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Will a Melbourne power challenger please rise?
In a development not unexpected, the Demons are the last team standing, the only club that remains undefeated after four rounds, and with a healthy 140 percentage to go with it.
They are yet to put in a four quarter performance, have been solid but not spectacular, their best players have played in spurts, and even when coasting they look like they are miles ahead on the competition.
Three teams seemingly most likely to enter 2022 were hampered on the pitch in the final two weeks of last season.
Port had the ugliest performance of these three clubs, and they still haven’t recovered. They are 0-4, desperate and lost, soon to be forgotten as final contenders, if they aren’t already. Psychological scars often linger after a final belt, and there’s no better example than what Power is going through right now.
Geelong are Geelong. They will look good sometimes. They will look old and sluggish at times. And they will finally be discovered in the final as they are every year.
Last year’s beaten big runners-up, the Western Bulldogs, sit 1-3 and at no point did they seem to have the kind of pace that took them to 9-1 last season, and ended up runners-up . They couldn’t touch the water from a boat as far as their goal kick was concerned. Only time will tell if they can come back up.
None of the three teams above will prevent Melbourne from winning the premiership.
Brisbane are clearly the most likely team. They have finished in the top four in the standings three years in a row, they are second at the moment and are playing well.
The Lions have the required experience in the final, defend firmly and attack with determination, and above all have firearms on every line. The only question left, to be answered with Finals wins, is their ability to clutch when their season hangs in the balance. They need to win the Finals. They just have to do it.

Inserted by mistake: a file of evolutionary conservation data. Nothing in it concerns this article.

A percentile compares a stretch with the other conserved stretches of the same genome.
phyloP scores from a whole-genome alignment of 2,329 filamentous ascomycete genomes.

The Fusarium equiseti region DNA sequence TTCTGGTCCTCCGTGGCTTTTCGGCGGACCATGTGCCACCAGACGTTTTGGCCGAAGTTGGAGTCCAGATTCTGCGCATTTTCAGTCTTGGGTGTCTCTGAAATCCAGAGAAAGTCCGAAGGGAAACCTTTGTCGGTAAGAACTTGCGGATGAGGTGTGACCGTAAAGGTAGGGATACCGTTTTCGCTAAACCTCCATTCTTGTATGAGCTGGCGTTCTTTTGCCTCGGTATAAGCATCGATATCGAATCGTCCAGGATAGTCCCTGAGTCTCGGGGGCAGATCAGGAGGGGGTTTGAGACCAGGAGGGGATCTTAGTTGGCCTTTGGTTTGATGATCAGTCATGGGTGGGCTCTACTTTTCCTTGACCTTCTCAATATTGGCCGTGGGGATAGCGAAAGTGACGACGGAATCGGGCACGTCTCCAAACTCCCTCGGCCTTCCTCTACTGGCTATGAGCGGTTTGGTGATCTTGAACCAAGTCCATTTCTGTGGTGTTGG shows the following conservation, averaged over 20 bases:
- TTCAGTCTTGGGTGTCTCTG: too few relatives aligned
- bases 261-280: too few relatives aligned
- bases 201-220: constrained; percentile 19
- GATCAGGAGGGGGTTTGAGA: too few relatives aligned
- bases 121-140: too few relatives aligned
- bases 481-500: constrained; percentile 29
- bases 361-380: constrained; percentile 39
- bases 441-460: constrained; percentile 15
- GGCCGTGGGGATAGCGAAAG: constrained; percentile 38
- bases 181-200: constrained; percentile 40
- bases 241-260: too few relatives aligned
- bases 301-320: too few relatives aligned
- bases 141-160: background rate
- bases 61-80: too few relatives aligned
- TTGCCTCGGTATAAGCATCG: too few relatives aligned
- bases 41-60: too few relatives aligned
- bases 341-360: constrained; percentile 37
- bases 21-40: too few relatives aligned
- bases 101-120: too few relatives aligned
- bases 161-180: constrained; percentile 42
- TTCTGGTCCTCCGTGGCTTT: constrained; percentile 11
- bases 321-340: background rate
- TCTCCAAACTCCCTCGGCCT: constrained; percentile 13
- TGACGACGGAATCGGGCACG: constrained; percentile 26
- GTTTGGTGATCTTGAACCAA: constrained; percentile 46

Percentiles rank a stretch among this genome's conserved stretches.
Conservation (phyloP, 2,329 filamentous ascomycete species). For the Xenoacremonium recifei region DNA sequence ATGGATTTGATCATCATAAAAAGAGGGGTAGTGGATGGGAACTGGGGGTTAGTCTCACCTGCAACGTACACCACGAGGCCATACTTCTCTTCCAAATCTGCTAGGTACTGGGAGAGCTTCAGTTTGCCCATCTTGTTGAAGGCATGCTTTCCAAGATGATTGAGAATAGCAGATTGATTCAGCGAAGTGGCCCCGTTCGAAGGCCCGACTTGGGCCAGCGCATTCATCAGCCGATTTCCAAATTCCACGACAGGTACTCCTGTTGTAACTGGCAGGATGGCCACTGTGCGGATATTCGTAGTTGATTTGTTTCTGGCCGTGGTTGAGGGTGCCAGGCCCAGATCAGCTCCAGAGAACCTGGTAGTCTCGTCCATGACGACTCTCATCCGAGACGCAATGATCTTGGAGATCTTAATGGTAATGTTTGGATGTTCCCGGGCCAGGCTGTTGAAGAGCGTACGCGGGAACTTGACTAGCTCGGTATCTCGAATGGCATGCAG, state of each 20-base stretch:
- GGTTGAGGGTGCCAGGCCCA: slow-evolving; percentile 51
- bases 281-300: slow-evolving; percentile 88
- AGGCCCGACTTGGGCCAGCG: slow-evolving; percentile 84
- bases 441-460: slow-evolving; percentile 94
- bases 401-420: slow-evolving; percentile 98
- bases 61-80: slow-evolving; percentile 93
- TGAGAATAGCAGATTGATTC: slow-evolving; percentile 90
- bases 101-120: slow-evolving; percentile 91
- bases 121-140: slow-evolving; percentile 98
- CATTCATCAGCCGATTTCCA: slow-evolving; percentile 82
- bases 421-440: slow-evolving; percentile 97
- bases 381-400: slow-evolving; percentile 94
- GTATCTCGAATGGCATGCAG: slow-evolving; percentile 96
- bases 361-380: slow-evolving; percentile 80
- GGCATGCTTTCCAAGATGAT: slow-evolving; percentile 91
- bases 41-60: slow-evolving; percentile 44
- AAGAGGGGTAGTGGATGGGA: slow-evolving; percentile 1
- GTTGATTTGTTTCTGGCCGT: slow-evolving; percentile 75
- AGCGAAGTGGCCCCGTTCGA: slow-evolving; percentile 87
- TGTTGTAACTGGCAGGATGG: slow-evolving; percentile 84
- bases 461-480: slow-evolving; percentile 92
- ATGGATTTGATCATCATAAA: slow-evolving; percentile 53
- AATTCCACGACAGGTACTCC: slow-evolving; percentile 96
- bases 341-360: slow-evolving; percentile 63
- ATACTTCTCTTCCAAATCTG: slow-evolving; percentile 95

You have to rake wide enough to find another team capable of going to the Dees.
Fremantle are about as ordinary a 3-1 side as we have seen, having beaten nothing of any consequence in their wins and losing to the only half-decent opposition they have played.
St Kilda were that half-decent opposition and certainly fit the profile of fairy tale teams like Richmond and Melbourne, given that they made finals, then missed out, and may be ready to play now. They just look a little too vanilla on the floor – Max King might be the one who can challenge that.
Carlton’s bubble burst against Gold Coast on Sunday night, but they looked electric in the opening two rounds. It’s too difficult to play at this level for a whole season, including the finals, when they’ve never managed to do it before. They will take steps forward this year, but cannot stop the Demons.
Sydney is the maybe. They have won the same number of home and away games as Brisbane and the Dogs last year, and only two less than Melbourne. They have a good mix of experience and youth, but maybe not star enough.
That won’t happen for this iteration of Greater Western Sydney, even when Toby Greene returns. The west coast was torpedoed before leaving the gates. Essendon is far from it and it is far too early for Collingwood.
That leaves us with Richmond. What about Stems?
They are in the middle of the road at 2-2, having beaten two of last year’s finalists in the Bulldogs and GWS, while losing to in-form Carlton and St Kilda. But they have been ahead in three quarters of the four matches.
Richmond’s pressure and ball movement in game-winning games against the Giants and Dogs was much like the “Tigers of old” who won three top spots. They sit in the top four in points scored, so offense isn’t the issue.
The problem Damien Hardwick has to solve is the defence, which has conceded great scoring streaks. The resilience in midfield and defense disappeared too quickly. The Tigers have new faces like Robbie Tarrant, Josh Gibcus, Daniel Rioli and Hugo Ralphsmith playing this season, but will be welcoming Nick Vlastuin back in the near future.
If this team within a team can solidify quickly and keep the opposition at manageable scores, it may be that Richmond can rise again. Dynasty could have one more chapter, and if not, maybe they can at least be more than a speed bump to get Melbourne back on track to back-to-back flags.
Oh, and they might have a certain three-time Norm Smith on their side, too.